Schools reverse course on data

Older computer program, not SMS, is to produce new student schedules


Four months after giving the go-ahead to continued use of a problematic student data computer program, the Howard County school system has decided to revert to an older program in order to have 15,000 schedules ready for high school students before classes begin at the end of August.

An end-of-the-year data transfer process called a "roll-over" has not been completed, which has resulted in the decision to use the older system in place of the Student Management System (SMS).

"We are going down a parallel path," said Linda Wise, assistant superintendent for school administration. "We are giving ourselves an option."

The problem with SMS has delayed about 15,000 schedules that were supposed to have been mailed to students during the first two weeks of August. Now, students will receive schedules the week of Aug. 21.

Despite the latest setback, top schools officials - including Superintendent Sydney L. Cousin - maintain that there are no plans to abandon the $803,000 SMS program. Cousin said that if the problems with SMS can be resolved in time, the system will use SMS to complete the class schedules.

School administrators and registrars met with top system officials Monday to discuss SMS, and a letter was sent to all high school principals yesterday, informing them of the delay in schedules, school officials said.

Bob Glascock, the assistant superintendent for curriculum and instruction, who has been the official most involved with the SMS system, was on vacation and could not be reached for comment yesterday.

This week's announcement is the latest in a long list of complaints associated with SMS, which the county started using at all 12 high schools in July last year.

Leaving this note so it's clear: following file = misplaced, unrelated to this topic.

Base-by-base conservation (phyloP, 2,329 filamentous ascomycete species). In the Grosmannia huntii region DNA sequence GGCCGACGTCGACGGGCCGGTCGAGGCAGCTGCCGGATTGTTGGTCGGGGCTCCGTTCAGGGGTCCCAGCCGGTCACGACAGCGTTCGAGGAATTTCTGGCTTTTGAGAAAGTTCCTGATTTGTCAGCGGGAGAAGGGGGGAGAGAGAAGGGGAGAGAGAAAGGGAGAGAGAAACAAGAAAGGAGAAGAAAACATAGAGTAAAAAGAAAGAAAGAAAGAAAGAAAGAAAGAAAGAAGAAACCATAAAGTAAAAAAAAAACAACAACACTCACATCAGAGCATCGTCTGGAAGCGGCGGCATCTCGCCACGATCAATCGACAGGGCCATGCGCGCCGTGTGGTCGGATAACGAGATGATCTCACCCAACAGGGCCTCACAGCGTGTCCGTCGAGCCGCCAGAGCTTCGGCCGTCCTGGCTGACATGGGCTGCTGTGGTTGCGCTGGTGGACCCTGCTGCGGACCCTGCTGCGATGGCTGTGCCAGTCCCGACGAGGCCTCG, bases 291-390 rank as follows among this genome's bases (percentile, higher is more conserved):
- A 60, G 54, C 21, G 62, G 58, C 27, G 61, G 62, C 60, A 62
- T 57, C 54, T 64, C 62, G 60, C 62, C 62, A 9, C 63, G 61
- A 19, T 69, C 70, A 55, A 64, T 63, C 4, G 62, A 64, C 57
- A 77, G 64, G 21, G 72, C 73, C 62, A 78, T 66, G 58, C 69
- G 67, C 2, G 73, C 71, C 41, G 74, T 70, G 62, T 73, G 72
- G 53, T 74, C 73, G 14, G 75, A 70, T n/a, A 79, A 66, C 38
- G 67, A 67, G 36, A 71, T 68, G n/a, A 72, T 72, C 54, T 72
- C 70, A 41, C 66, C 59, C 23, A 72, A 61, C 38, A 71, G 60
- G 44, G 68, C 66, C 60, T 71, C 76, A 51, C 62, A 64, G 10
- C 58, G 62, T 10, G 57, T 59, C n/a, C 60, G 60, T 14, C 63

In the first quarter of the 2005-2006 school year, more than 1,700 report cards had to be reprinted because of a mixup in grades. Third-quarter report cards for high school students were distributed a week late because of SMS. And final report cards for seniors were distributed after graduation, although school system officials said the delay did not affect college admissions.

The series of SMS-related failures prompted the Howard County PTA Council to send school PTA presidents a notice in April, asking them to encourage parents to request grade point average ranking sheets and transcripts.

The system spent $650,000 for contracted technical support for the SMS program and $80,000 for the annual maintenance and licensing fees for a contract with the British Columbia-based Chancery Software Ltd., the SMS provider.

The school system also spent $53,000 for overtime costs resulting from SMS and $20,000 for a network analysis performed to help isolate problems with the program.

Wise said yesterday that she did not know how much, if any, the system has spent this summer on overtime associated with SMS-related issues. Wise also said she did not know if more work hours would be needed to prepare the schedules.

"It is still the same process," she said.

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